From the Azores of Portugal to the Black Sea, United States military operations throughout Europe are continuous, sustaining the U.S. military’s ability to rapidly deploy combat-ready forces across the theater of operations.
To support the needs of Service Members, medical professionals are regularly assigned to deployed units; however, a special class of healthcare experts offer a unique service during distressing times.
“[The Army Sexual Assault Medical Forensic Examiner program] is not one everybody really knows or understands and it’s a small group of healthcare professionals,” said Florence Hare, the sexual assault medical director and program manager at Landstuhl Regional Medical Center. “This environment of care which we’ve created in the Military Health System is really locked in research and shows [that these] patients… have far fewer long term negative health effects, heal faster, and have a quicker behavior health recovery.”
Military Sexual Assault Medical Forensic Examiners are physicians, physician assistants, nurse practitioners, certified nurse midwives and registered nurses who undergo specialized education and training in the provision of trauma-related healthcare as well as the performance of forensic medical examinations. Certified medical staff work in coordination with other responders to meet the medical and behavioral health care needs of adolescent and adult sexual assault patients, to include documenting and collecting forensic information.
According to Hare, the SAMFE providers represent a wide array of medical specialties from multiple geographical locations.
“The forensic program here is really unique in that we don’t only see patients here in the emergency room for forensic exam or care, we also have a 24/7 on-call mobile team to go anywhere there are U.S. Army aid stations, clinics, anywhere military medical care is being delivered],” said Hare, an adult nurse practitioner by trade at LRMC. “We go to the patient and take the forensic exam to them.”
The team’s ability to deploy helps support the medical needs of unit commanders across the European theater and operational environments. Additionally, SAMFE providers ensure rotating deploying units are aware of the resources available to ensure timely responses to any forensic examination needs in deployed environments and provide consultation for deploying SAMFEs while in Europe.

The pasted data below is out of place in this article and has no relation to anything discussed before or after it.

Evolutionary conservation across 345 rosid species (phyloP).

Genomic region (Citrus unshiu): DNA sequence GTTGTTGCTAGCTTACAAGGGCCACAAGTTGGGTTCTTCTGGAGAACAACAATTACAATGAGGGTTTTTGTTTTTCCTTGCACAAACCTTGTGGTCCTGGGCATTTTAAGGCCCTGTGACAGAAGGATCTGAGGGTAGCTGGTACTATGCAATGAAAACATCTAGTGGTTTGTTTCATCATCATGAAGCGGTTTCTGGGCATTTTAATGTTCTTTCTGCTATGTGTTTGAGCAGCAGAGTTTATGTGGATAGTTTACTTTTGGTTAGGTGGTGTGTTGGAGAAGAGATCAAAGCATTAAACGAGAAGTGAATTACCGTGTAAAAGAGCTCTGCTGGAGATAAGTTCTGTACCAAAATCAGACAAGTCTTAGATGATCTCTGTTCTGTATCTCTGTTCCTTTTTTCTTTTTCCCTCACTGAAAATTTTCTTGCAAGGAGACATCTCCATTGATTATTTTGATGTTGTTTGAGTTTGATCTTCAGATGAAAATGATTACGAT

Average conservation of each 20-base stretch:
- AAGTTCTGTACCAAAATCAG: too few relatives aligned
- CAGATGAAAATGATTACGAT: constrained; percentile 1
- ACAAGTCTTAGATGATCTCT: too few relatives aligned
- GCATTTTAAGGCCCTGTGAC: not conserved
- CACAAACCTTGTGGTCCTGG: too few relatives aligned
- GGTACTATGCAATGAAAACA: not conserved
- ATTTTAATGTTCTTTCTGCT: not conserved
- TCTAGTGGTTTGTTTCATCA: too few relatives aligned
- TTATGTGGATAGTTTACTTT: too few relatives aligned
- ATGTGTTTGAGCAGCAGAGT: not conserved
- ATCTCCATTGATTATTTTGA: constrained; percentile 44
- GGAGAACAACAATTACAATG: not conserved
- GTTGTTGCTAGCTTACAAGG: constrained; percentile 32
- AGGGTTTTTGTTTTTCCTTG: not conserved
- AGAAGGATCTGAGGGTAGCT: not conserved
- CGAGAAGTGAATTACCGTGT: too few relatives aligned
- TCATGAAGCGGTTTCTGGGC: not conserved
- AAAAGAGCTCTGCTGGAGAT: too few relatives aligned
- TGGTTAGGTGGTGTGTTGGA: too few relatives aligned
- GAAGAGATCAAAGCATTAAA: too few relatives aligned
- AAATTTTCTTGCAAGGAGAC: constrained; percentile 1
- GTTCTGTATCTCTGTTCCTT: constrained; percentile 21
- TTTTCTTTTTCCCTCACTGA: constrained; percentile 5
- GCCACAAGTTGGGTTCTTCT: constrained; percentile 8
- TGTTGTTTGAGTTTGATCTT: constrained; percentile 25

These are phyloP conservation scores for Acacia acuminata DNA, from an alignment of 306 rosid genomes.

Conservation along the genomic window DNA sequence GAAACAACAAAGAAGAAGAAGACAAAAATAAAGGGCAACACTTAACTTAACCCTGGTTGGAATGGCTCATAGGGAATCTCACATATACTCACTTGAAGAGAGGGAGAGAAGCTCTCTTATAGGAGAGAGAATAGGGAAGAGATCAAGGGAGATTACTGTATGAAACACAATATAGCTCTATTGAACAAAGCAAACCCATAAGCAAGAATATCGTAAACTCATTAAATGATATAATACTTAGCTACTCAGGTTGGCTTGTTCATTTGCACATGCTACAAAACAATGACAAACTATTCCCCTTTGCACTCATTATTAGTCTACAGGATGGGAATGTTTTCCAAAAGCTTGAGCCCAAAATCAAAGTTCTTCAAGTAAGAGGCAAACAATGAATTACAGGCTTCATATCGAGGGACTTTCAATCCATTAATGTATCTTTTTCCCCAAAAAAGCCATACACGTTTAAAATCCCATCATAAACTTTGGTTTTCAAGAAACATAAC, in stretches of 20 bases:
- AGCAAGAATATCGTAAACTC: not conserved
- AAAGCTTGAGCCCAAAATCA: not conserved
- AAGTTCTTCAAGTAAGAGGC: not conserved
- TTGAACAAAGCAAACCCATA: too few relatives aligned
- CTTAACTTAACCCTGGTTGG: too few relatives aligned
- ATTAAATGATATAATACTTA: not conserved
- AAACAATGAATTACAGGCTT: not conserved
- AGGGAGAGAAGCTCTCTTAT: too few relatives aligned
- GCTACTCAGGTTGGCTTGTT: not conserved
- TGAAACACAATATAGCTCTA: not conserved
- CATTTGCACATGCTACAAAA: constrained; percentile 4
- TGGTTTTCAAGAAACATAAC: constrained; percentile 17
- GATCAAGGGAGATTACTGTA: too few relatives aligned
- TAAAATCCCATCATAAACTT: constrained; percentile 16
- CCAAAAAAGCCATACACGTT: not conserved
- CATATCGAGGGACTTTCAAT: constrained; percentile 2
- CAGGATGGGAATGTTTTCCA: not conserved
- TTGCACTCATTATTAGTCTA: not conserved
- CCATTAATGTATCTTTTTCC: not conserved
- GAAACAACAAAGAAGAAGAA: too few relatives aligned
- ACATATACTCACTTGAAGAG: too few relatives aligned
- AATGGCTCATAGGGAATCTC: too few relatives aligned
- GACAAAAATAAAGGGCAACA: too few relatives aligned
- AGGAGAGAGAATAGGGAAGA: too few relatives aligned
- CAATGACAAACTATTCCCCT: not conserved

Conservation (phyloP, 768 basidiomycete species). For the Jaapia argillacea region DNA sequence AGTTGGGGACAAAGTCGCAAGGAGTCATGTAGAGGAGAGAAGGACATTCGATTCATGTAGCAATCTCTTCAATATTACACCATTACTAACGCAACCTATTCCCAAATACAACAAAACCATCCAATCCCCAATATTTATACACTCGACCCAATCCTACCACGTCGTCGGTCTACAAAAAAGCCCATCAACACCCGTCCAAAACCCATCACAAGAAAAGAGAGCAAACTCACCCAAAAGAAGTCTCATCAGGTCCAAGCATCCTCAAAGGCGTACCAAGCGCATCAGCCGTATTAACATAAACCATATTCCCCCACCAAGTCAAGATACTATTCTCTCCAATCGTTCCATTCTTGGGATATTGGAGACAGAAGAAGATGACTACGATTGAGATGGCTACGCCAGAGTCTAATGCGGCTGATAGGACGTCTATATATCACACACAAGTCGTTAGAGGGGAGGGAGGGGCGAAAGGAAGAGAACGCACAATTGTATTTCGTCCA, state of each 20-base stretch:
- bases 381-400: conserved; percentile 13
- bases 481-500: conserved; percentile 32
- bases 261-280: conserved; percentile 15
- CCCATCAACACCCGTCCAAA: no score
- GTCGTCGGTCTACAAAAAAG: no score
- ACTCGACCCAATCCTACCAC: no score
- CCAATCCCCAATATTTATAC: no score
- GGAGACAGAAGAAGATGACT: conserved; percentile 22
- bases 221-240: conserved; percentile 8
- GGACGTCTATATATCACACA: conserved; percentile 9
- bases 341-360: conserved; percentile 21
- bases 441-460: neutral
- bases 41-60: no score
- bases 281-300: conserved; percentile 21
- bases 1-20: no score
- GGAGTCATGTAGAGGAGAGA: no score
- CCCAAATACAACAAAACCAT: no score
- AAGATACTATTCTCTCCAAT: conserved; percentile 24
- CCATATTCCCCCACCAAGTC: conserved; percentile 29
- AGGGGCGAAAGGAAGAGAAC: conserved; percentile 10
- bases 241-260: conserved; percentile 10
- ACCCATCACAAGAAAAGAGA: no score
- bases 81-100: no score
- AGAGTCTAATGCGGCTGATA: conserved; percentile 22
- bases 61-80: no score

“It’s really a unique setting where you deal with different patient experiences and situations,” said Liudmyla Nelson, a SAMFE provider and registered nurse with LRMC’s Medical Surgical Unit. “When something traumatic happens in a patient’s life, it’s important to approach it in a specific manner that will not re-traumatize them because it’s pretty sensitive.”
Examiners undergo rigorous training at Joint Base San Antonio, Texas, to prepare them for the sensitive nature of the profession. Hare, a veteran forensic examiner of 20 years, led the training course which consists of information on sexual violence dynamics and prevalence, skills to properly care for victims of sexual assault, the collection and preservation of evidence using the Department of Defense Sexual Assault Evidence Collection Kit, identification of common injuries resulting from sexual assault, understanding the criminal justice system, sex offending behavior, working with military and civilian Sexual Assault Response Teams, and providing skills for testifying in military court as a fact or expert witness.
According to Hare, the program is unique to military medicine because the civilian equivalent, Sexual Assault Forensic Examiners, do not concentrate on the Uniform Code of Military Justice or the relationship between military Criminal Investigation Divisions, other authorities and the military medical treatment facility.
“(Examiners) also work with patients who may not choose to have a forensic exam but have had a sexual assault experience,” said Hare. “We want to ensure they understand any interventions we may offer, such as behavioral health, medical care and so forth.
Hare, a native of Watertown, New York, said that the approach taken with patients is rooted in empowerment.
“The one thing a sexual assault survivor has had removed from their life is power and control,” said Hare. “One of the first principles we teach SAMFEs is to allow every opportunity to give back power and control to survivors. We are only there to help guide them in their decisions, but it’s their decision (on how to go forward).”
Although a sensitive and difficult position for most individuals, examiners find purpose in patients’ recovery.
“These patients are in a place where they might not have ever been before, where they feel helpless and sad. We get to see those patients grow back into healthy, productive people and that’s the whole idea,” said Hare. “(The program) is not centered on the forensic exam, it’s centered on the patient and their experience.”